By BBC Technology
Twitter has reversed one of the changes it made to tackle bullying on the platform, just two hours after rolling it out.
The social network said it would no longer notify members who had been added to lists by other users.
But it was hit with a number of complaints from users, saying the change only buried abuse and limited an otherwise useful feature.
Twitter described the change as a “mis-step”.
The social network lets members compile lists of people they follow, such as “friends I’ve met”, “celebrities” or “video gamers”.
Members are notified when they are added to a list, so some people abuse the feature by adding members to mean-spirited lists.
On Monday, Twitter’s safety team tweeted that members would no longer be notified if added to a list.
‘Blinding the vulnerable’
But users pointed out that the change simply buried abuse, and made it harder for members to know if they had been added to an abusive list.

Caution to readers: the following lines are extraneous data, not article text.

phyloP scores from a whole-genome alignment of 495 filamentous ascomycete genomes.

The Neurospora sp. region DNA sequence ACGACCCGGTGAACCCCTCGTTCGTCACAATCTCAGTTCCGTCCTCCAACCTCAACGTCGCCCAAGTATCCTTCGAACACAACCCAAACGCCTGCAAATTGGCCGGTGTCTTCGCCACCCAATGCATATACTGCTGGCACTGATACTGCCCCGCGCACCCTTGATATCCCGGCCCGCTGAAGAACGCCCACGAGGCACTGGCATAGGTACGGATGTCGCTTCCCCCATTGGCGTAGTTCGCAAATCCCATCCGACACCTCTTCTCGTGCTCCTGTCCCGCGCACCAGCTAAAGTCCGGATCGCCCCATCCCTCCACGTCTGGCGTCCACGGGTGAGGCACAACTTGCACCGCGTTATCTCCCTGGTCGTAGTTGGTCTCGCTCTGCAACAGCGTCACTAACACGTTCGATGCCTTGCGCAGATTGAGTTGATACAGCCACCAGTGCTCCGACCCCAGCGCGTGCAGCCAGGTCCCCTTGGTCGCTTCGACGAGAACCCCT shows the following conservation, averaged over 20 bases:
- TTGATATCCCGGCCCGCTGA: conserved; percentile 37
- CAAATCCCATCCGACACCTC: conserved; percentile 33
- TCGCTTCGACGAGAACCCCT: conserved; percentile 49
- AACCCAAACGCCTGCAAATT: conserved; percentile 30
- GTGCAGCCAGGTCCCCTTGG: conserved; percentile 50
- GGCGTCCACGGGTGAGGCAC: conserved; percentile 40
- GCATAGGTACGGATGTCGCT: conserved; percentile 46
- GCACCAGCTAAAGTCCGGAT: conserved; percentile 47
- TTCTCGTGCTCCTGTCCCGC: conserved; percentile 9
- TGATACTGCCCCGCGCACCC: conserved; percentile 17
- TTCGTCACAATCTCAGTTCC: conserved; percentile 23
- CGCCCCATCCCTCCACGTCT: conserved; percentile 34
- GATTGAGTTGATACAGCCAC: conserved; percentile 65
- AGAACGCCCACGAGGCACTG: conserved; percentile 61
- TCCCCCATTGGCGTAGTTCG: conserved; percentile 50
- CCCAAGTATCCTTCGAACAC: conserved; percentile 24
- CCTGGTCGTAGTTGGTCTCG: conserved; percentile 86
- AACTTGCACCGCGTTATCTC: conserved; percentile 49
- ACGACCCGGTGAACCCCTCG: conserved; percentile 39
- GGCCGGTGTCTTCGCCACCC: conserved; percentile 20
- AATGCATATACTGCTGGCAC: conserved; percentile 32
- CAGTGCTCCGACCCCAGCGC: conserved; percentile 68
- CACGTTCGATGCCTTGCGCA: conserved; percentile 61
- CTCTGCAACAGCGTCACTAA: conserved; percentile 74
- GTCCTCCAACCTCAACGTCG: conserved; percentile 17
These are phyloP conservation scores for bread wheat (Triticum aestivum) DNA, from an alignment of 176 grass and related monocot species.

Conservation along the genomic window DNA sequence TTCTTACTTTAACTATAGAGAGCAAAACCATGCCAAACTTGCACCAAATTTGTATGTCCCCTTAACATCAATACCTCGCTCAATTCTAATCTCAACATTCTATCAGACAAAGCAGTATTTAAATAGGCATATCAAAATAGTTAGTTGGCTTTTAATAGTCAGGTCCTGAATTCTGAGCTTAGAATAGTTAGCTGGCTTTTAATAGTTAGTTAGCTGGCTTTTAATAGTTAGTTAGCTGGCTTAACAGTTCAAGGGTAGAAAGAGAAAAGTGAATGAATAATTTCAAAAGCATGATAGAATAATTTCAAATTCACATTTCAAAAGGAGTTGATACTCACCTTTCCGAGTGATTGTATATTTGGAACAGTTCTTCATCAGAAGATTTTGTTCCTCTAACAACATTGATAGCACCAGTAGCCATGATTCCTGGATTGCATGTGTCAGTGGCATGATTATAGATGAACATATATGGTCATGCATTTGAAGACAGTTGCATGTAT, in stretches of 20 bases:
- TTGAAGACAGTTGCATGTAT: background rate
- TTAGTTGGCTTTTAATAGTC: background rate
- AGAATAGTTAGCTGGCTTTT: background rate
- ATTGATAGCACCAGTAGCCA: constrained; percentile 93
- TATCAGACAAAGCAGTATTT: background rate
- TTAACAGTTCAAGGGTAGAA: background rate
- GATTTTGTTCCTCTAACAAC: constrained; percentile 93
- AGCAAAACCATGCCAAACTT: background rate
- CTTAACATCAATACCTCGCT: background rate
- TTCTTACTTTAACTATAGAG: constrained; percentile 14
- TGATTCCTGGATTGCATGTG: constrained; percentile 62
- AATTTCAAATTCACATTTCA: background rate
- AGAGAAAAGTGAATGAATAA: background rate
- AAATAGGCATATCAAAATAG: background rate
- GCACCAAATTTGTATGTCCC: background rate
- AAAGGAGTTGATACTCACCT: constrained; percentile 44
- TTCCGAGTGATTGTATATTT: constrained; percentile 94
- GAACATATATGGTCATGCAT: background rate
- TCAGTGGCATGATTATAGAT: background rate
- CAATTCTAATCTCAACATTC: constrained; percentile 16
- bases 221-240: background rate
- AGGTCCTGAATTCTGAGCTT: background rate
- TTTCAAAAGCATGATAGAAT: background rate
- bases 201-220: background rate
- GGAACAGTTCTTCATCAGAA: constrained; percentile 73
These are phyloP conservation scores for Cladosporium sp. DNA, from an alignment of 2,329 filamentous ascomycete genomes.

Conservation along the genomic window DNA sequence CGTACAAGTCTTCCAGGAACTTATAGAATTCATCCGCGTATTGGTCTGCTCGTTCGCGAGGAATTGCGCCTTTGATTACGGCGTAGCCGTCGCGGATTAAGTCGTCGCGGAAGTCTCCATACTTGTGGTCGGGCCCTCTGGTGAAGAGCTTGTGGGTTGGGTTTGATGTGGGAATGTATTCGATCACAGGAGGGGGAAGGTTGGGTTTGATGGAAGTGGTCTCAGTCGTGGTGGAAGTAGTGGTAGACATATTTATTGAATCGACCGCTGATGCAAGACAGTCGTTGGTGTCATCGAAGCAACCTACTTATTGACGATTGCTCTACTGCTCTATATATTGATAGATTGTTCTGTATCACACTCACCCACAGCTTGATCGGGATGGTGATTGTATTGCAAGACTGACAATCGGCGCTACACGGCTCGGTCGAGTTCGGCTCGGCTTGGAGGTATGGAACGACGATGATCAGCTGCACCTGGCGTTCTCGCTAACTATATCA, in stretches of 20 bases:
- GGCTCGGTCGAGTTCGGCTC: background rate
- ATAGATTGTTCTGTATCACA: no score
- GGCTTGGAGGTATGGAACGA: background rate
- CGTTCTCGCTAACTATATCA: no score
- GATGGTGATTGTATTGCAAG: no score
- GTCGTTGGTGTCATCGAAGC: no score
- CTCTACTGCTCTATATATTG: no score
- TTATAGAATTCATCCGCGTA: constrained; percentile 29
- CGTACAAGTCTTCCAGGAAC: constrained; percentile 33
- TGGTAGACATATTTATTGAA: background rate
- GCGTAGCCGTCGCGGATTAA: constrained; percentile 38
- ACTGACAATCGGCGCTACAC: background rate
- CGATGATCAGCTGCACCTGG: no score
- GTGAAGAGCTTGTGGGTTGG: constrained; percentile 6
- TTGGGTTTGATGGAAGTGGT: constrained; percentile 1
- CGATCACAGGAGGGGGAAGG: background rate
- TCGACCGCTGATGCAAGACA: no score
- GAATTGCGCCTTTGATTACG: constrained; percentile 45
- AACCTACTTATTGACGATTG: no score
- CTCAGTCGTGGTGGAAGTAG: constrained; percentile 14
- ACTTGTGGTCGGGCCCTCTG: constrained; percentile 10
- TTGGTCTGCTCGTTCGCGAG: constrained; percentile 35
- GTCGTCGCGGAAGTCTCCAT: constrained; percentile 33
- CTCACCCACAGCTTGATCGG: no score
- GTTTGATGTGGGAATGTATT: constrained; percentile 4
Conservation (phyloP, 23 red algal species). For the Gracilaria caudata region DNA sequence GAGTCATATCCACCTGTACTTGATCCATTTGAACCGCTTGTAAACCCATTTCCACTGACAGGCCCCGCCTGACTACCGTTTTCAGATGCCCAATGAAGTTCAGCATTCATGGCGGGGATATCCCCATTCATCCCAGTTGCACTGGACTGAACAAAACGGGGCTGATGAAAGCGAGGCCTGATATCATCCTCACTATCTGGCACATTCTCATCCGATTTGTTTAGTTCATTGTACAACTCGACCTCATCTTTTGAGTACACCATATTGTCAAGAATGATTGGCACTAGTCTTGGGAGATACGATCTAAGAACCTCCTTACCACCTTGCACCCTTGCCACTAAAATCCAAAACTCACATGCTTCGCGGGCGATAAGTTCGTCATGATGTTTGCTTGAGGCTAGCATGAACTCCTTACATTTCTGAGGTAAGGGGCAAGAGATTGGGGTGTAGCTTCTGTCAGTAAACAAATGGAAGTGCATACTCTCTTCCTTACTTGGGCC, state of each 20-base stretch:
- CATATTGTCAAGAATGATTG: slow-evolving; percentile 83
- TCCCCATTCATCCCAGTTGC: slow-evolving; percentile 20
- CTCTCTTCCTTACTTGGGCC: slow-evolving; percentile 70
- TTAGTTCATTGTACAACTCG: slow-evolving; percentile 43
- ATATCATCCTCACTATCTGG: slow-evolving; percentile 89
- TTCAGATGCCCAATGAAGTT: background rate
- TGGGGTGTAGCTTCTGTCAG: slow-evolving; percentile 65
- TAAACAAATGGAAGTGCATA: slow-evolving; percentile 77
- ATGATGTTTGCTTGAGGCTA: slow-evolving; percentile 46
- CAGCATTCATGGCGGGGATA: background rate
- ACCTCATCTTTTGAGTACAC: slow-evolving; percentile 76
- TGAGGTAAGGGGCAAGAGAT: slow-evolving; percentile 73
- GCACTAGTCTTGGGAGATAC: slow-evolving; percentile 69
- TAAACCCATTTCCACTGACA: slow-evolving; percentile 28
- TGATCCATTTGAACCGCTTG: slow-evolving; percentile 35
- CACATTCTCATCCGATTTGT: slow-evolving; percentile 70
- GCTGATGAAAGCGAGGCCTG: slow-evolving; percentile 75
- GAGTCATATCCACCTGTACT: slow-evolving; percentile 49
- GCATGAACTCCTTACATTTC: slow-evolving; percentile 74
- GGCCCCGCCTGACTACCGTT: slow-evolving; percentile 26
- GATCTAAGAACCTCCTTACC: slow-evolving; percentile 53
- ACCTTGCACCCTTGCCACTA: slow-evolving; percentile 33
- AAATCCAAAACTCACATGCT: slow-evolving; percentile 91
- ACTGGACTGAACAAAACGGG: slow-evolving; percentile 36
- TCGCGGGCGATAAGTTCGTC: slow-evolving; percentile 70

“Critical for people to know if they’ve been added to a list intended for targets. This is blinding the vulnerable,” tweeted SwiftOnSecurity.
“The correct approach is to allow people to remove themselves from lists or do it upon blocking the owner.”
Twitter reversed the decision two hours later, with Ed Ho, the company’s vice president of engineering tweeting: “Reconsidered and reversing.”
The social network has been heavily criticised for the amount of harassment on its platform.
On 7 February it announced a raft of changes to tackle abuse, including hiding tweets judged to be “low quality”.